PyDSA is a Python script that makes use of the Virtual Instrument Software Architecture (VISA) interface to control the scope and fetch the sample data. Fortunately there’s some Python libraries that take care of the protocol.
[Rich] is now able to use his scope to measure amateur radio signals, which makes a nice companion to his existing Teensy based SDR project. If you have a Rigol, you can grab the source on Github and try it out.
With the summer’s big security conferences over, now is a good time to take a look back on automotive security. With talks about attacks on Chrysler, GM and Tesla, and a whole new Car Hacking village at DEF CON, it’s becoming clear that autosec is a theme that isn’t going away.
Up until this year, the main theme of autosec has been the in-vehicle network. This is the connection between the controllers that run your engine, pulse your anti-lock brakes, fire your airbags, and play your tunes. In most vehicles, they communicate over a protocol called Controller Area Network (CAN).
An early paper on this research [PDF] was published back in 2010 by The Center for Automotive Embedded Systems Security,a joint research effort between University of California San Diego and the University of Washington. They showed a number of vulnerabilities that could be exploited with physical access to a vehicle’s networks.
A number of talks were given on in-vehicle network security, which revealed a common theme: access to the internal network gives control of the vehicle. We even had a series about it here on Hackaday.
The response from the automotive industry was a collective “yeah, we already knew that.” These networks were never designed to be secure, but focused on providing reliable, real-time data transfer between controllers. With data transfer as the main design goal, it was inevitable there would be a few interesting exploits.
Continue reading “The Year of the Car Hacks”
Signal generators are a useful piece of kit to have on your electronics bench. The downside is that they tend to be rather expensive. If you have $100 to drop on a new toy, the MHS-5200A is a low cost, two channel, 25 MHz generator that can be found on eBay.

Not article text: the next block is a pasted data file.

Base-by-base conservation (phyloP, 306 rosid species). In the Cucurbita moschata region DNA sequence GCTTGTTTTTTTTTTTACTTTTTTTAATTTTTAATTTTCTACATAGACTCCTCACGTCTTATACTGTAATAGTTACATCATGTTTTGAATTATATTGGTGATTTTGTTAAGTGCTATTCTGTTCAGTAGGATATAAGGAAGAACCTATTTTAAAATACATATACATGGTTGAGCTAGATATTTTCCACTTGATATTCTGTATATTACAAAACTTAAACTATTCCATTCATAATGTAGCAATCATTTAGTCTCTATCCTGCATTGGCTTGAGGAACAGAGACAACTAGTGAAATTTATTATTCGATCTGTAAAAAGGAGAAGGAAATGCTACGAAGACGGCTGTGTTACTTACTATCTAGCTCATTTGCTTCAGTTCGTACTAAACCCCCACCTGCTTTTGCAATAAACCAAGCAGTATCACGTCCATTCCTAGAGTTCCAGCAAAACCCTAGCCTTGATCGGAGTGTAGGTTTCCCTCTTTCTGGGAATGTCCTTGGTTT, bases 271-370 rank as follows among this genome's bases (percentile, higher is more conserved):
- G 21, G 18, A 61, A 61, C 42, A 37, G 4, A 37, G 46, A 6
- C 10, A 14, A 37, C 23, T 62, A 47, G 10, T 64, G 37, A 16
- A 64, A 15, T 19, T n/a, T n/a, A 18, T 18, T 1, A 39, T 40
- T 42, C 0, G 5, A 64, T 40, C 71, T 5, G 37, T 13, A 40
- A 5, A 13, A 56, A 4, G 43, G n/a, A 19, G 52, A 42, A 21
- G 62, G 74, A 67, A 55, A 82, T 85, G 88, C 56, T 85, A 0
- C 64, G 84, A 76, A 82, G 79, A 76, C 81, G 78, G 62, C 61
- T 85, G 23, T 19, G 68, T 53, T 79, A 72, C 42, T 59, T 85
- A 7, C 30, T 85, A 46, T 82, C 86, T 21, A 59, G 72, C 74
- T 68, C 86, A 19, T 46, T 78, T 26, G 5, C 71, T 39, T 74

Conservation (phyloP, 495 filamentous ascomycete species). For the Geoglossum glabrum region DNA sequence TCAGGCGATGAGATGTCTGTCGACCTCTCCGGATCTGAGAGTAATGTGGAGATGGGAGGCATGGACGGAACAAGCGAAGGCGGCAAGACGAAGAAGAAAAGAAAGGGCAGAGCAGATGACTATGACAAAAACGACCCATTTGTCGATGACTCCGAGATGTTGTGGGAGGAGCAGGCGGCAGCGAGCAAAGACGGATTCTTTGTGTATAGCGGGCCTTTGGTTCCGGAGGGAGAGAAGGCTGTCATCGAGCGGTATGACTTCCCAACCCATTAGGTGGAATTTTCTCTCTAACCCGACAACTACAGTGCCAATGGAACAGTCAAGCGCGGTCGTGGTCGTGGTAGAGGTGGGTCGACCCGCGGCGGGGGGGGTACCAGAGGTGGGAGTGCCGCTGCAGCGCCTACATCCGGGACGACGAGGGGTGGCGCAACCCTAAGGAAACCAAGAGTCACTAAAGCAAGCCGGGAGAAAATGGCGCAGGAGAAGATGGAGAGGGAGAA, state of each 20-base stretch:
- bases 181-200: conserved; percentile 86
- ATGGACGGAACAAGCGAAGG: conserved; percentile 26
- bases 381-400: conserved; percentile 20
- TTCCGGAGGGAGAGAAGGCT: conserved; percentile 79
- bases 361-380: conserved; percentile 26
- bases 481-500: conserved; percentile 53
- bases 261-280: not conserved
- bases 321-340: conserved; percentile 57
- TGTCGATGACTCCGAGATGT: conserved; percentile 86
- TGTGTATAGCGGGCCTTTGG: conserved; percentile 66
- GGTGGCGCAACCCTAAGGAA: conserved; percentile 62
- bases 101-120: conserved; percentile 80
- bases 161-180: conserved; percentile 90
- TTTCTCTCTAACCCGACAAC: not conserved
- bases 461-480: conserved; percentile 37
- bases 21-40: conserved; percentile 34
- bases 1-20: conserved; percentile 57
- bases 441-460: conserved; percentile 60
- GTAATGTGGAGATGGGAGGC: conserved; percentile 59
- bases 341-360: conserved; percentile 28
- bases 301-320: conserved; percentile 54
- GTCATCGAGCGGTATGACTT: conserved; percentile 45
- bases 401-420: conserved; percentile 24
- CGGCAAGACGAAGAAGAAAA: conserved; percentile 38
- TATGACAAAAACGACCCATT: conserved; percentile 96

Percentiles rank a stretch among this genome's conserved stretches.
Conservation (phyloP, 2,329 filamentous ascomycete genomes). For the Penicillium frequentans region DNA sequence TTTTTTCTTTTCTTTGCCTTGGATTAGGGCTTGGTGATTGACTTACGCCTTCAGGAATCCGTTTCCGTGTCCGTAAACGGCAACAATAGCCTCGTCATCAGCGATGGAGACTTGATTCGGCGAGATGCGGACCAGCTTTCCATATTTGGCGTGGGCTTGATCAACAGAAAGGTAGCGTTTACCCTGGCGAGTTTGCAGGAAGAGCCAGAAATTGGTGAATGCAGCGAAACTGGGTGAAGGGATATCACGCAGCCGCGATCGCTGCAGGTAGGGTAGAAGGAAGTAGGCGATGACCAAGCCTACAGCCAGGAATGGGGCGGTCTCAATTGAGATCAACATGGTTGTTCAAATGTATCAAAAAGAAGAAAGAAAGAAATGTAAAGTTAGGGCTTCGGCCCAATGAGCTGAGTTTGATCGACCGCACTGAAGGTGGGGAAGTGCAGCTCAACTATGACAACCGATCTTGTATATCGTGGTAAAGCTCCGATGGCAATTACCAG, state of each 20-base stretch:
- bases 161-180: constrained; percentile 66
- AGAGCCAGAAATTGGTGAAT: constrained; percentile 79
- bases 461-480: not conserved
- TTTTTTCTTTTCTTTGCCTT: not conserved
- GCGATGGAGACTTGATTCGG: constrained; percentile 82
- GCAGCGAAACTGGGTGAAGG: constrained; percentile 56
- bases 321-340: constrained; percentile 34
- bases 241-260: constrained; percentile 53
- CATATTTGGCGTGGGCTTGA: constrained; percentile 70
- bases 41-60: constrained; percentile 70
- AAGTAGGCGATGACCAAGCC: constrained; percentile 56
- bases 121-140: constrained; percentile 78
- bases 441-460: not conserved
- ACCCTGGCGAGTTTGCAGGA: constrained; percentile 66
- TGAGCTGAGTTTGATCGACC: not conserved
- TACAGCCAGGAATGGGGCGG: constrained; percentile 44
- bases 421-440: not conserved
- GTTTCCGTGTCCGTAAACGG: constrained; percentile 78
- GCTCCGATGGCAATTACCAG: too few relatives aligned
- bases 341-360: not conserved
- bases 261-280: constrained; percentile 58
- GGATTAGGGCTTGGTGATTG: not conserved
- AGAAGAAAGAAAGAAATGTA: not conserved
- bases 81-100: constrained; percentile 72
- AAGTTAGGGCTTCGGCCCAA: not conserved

The downside is the software. It’s an ugly Windows interface that’s a pain to use. The good news is that [wd5gnr] reverse engineered the protocol so you don’t have to. This means other software can be developed to control the device.
When connected to a computer, this function generator shows up as a virtual USB serial port. The documentation that [wd5gnr] assembled lists all the serial commands you can send, and what they do. If you aren’t into manually setting waveforms from a serial terminal (who is?) there’s a tool for doing that automatically on Github. This takes in a CSV file describing a waveform, and programs the generator to make it for you.
The software is also compatible with Waveform Manager Plus, a free GUI tool for defining waveforms. Putting this all together, you can have a pretty capable waveform generator for less than $100.
There’s a good number of hacks, and commercial products, for telling you when a plant needs watering. Most of them use an ADC to measure the resistance in the soil. As the soil’s moisture content drops, the resistance increases. High impedance, dead plant.
[Dani]’s Thirsdee takes a different approach to plant health monitoring. Instead of measuring resistance, it simply weighs the plant. As the soil dries up, it gets lighter. By measuring the change in weight, the amount of water in the pot can be estimated.
Thirsdee uses a load cell to measure the weight. It’s read using an HX711 ADC, which is controlled by a NodeMCU. This development board is based on the ESP8266 chip. Since Thirsdee has WiFi, it can push notifications to your phone and log data on ThingSpeak. If you’re looking at the plant, an OLED shows you the current status of the plant. For us viewing from home, we can see a graph of [Dani]’s plant drying out in real time.
[Dani] provides us with a list of suppliers for the parts, and all the source code on Github.